Weighing the Risks

There's no invisible hand to protect us.


I argue that Iraq is a serious threat—to the surrounding region and to us. John Mueller disagrees. I contend that toppling the current Iraqi regime will aid in the broader campaign against Islamist terrorism. Mueller worries that an invasion of Iraq will backfire.

Risks of action, risks of inaction—which are greater? Solid facts are few and far between; we're forced to make our way on the basis of hypotheticals and maybes and historical analogies. How can we have any confidence that we are weighing the risks intelligently?

One point in my favor is that I am actually weighing the risks. That's why I support military action against Iraq: I believe the risks of inaction outweigh the risks of action. I am not a reflexive hawk: I opposed our recent military adventures in Panama, Haiti, Somalia, and the Balkans. I would not support military action against, say, Burma, merely because its government is despicable. Odious as it is, the Burmese regime poses no significant threat to its neighbors or to us. I would not have supported making war on China in the 1960s, even though its rulers were wildly anti-American and seeking to develop a nuclear arsenal. Despite the threat China posed to us, the risks of acting were far too great (especially the possibility of an escalation with the Soviets) and the price of victory against such a formidable and fanatical adversary would have been far too high. In that situation, deterrence and diplomacy (in particular, playing the Chinese and Soviets against each other) were the better options.

So on the general question of preventive war—whether to make war now in order to avoid a worse war later—my position is: It depends on the circumstances. The decision whether to go to war should turn on a pragmatic assessment of relative risks. Sometimes the balance will tilt in favor of action, sometimes not. In the particular case of Iraq in 2002, I believe the balance tilts strongly toward action.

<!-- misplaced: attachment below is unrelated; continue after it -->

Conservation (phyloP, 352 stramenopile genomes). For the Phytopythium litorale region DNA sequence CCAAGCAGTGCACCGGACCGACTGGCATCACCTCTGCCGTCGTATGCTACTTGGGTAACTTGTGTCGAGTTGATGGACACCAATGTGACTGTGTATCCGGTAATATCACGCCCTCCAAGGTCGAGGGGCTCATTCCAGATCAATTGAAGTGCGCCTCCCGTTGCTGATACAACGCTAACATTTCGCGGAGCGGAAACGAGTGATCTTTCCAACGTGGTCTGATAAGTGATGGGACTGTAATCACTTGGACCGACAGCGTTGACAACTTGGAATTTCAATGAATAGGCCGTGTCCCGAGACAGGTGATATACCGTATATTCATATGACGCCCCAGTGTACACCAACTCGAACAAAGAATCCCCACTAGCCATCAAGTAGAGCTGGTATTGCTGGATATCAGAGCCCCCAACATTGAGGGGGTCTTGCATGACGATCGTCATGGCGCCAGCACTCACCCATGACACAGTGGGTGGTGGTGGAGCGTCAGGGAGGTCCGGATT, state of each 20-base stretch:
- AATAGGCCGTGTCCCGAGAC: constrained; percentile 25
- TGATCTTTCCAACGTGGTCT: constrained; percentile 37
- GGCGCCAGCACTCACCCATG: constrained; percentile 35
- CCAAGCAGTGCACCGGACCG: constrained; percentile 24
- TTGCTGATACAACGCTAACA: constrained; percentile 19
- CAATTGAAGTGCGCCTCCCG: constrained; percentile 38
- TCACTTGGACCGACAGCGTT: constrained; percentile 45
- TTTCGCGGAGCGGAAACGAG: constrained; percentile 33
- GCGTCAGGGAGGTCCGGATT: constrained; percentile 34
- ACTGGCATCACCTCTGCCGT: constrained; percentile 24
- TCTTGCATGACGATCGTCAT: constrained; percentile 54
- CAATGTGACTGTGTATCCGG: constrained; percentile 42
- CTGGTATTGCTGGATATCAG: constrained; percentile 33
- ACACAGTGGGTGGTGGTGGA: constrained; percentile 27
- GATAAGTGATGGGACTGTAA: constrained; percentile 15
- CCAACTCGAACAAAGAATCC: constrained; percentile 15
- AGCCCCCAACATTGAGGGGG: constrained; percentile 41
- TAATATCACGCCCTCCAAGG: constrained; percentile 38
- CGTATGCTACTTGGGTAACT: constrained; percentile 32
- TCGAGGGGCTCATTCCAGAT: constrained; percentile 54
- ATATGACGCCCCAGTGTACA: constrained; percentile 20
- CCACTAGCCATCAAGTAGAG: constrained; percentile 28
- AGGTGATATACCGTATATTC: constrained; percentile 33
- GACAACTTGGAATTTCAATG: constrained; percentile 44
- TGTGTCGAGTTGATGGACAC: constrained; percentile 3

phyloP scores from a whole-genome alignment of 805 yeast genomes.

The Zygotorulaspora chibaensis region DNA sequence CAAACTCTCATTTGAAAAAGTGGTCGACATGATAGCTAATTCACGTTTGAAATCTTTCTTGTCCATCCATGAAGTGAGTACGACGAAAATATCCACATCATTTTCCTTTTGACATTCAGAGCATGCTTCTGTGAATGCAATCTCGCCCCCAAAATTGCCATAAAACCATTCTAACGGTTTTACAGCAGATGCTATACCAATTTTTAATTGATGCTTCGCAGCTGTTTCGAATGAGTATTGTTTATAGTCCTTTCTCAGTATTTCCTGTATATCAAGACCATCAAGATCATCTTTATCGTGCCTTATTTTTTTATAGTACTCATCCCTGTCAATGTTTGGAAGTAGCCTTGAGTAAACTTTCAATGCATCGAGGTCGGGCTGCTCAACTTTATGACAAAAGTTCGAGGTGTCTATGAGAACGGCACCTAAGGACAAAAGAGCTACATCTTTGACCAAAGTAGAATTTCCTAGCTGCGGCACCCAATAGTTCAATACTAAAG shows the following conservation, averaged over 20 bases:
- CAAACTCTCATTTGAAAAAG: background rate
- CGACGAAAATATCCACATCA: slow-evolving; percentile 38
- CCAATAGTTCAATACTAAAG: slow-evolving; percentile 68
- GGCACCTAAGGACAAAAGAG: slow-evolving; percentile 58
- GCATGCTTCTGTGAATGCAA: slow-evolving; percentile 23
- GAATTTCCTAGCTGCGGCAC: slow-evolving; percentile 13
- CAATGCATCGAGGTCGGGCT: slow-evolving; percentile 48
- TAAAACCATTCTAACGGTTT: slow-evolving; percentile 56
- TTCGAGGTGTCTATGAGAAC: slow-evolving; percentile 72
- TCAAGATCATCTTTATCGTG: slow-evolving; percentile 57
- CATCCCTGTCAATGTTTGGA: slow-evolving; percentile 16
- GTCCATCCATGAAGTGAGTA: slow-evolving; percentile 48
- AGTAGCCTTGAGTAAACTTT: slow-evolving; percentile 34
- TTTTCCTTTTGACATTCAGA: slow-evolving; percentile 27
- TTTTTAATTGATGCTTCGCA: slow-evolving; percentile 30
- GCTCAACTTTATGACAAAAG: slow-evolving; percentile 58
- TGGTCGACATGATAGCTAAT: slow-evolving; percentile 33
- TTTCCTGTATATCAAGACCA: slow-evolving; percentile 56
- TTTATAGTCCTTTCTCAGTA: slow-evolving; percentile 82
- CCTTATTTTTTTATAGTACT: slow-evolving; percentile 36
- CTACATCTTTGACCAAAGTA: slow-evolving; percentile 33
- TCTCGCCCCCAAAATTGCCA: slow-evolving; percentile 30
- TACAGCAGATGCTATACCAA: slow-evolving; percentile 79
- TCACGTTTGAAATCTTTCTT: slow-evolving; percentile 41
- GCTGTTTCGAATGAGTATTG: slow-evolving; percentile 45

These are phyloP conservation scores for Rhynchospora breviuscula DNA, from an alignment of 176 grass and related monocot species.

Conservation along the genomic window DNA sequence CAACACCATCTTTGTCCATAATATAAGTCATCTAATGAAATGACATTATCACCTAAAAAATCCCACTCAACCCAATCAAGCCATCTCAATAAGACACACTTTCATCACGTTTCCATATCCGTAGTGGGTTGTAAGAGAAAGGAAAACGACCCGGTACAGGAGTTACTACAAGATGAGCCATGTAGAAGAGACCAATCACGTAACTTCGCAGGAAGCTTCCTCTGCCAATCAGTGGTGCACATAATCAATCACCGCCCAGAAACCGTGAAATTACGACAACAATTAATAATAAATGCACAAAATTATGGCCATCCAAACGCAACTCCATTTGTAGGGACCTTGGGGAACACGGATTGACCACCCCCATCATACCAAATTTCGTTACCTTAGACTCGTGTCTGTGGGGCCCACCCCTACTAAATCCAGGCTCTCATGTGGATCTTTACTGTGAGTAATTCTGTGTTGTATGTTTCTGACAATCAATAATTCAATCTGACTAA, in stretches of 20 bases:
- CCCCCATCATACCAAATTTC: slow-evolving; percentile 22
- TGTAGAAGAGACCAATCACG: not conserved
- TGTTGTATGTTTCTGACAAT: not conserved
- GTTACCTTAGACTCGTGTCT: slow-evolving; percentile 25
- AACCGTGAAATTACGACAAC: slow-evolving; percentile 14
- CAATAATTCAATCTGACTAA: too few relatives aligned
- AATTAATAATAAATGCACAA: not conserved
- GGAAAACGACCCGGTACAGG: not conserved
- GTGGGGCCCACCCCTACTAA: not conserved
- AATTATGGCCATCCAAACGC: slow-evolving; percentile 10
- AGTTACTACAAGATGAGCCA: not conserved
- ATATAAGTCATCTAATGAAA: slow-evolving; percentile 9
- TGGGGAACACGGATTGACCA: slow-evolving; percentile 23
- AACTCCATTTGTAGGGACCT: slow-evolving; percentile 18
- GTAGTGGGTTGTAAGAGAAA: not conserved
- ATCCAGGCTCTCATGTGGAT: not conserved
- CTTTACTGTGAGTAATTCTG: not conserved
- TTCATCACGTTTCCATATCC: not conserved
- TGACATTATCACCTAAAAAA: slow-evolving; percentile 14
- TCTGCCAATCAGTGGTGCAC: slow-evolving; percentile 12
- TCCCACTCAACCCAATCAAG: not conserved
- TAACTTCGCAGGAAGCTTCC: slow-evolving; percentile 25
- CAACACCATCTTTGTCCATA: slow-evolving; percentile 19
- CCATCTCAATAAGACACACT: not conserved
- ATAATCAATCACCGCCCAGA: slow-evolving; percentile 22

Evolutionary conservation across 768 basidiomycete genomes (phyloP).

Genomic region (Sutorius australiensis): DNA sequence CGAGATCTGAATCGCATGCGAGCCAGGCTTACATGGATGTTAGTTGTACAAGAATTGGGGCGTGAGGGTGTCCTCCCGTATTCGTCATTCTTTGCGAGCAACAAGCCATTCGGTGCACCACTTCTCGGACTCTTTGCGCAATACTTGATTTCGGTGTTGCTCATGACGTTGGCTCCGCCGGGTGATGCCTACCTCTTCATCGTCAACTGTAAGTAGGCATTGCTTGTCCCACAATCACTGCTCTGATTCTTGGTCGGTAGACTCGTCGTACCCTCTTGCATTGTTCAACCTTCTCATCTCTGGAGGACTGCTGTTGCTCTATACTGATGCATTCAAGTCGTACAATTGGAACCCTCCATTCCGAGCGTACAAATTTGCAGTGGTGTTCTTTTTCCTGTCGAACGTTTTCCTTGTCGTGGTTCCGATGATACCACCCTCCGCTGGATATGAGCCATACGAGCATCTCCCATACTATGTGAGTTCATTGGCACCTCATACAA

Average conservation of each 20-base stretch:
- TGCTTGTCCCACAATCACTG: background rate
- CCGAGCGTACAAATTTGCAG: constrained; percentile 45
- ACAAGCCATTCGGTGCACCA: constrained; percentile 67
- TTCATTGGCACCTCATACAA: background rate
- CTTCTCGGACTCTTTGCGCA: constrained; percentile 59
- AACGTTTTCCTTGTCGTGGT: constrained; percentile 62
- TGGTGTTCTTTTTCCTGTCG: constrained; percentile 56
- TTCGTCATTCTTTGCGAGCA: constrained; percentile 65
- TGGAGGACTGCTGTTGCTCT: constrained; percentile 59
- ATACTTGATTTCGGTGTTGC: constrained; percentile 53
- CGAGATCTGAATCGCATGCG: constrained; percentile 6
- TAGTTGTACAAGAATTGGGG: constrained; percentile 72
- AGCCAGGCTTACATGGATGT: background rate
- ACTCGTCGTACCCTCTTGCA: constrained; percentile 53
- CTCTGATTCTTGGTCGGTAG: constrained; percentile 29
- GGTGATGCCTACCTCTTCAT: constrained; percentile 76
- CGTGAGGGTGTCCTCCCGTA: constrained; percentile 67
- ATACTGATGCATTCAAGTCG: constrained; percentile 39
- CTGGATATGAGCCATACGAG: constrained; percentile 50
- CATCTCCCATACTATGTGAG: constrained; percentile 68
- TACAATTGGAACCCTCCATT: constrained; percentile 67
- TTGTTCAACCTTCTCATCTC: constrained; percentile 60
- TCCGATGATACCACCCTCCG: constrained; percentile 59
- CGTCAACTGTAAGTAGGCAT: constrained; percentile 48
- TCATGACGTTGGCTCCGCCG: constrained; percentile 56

Many who oppose invading Iraq (I won't ascribe this view to Mueller, since he did not spell out his general position clearly) reject the kind of pragmatic assessment that I think is called for. They believe that preventive war is just a bad idea, period—that it's wrong, or at least reckless, to fire the first shot unless you're absolutely sure the other guy is about to squeeze the trigger.

So when I'm debating the Iraq question with someone like that, we're talking past each other. I'm explaining the reasons that led me to my conclusion. He's marshalling evidence in support of a predetermined conclusion.

Not that there's anything wrong, in general, with predetermined conclusions—they're called principles. But all principles aren't created equal. Some are sound, some are iffy, and some are downright worthless.

What about the principle of no preventive wars? Specifically, what is the basis for assuming that preventive wars always make matters worse? In economic policy, there are extremely solid grounds for the principle of no government meddling with markets. Market competition has enormous advantages over government action in making use of and coordinating dispersed information, in encouraging innovation, in supplying appropriate incentive structures, etc. Accordingly, anyone arguing that government intervention in the marketplace can improve economic performance has an extremely difficult case to make.

Many libertarians slide easily from noninterventionism in domestic affairs to noninterventionism abroad, and believe that they're on equally firm footing with both positions. But they're not, because the fact is that there's no invisible hand in foreign affairs. There are no equilibrating mechanisms or feedback loops in the Hobbesian jungle of predatory dictatorships and fanatical terrorist groups that give us any assurance that, if the United States were only to stand aside, things would go as well for us in the world as they possibly could.

Accordingly, it seems to me that a no-exceptions policy against preventive war rests ultimately on an untenable assumption—on the implicit belief that unrousable passivity on the part of the greatest and most powerful country that ever existed will somehow yield the most favorable achievable conditions in the world. That, in an intricately interconnected world, leaving everything outside our physical borders to the wolves will ensure that everything turns out for the best.

I don't buy it. Hostile regimes bent on relentless expansion and pursuing weapons of mass destruction are a threat to global security. Hostile regimes that could put weapons of mass destruction into the hands of terrorists are a direct threat to the lives of Americans. If regimes fitting either of these descriptions don't change their ways, military action against them should be an available option.

Iraq's current regime fits both descriptions. It is not going to change its ways. The risks of war are real but manageable. Let's act before it's too late.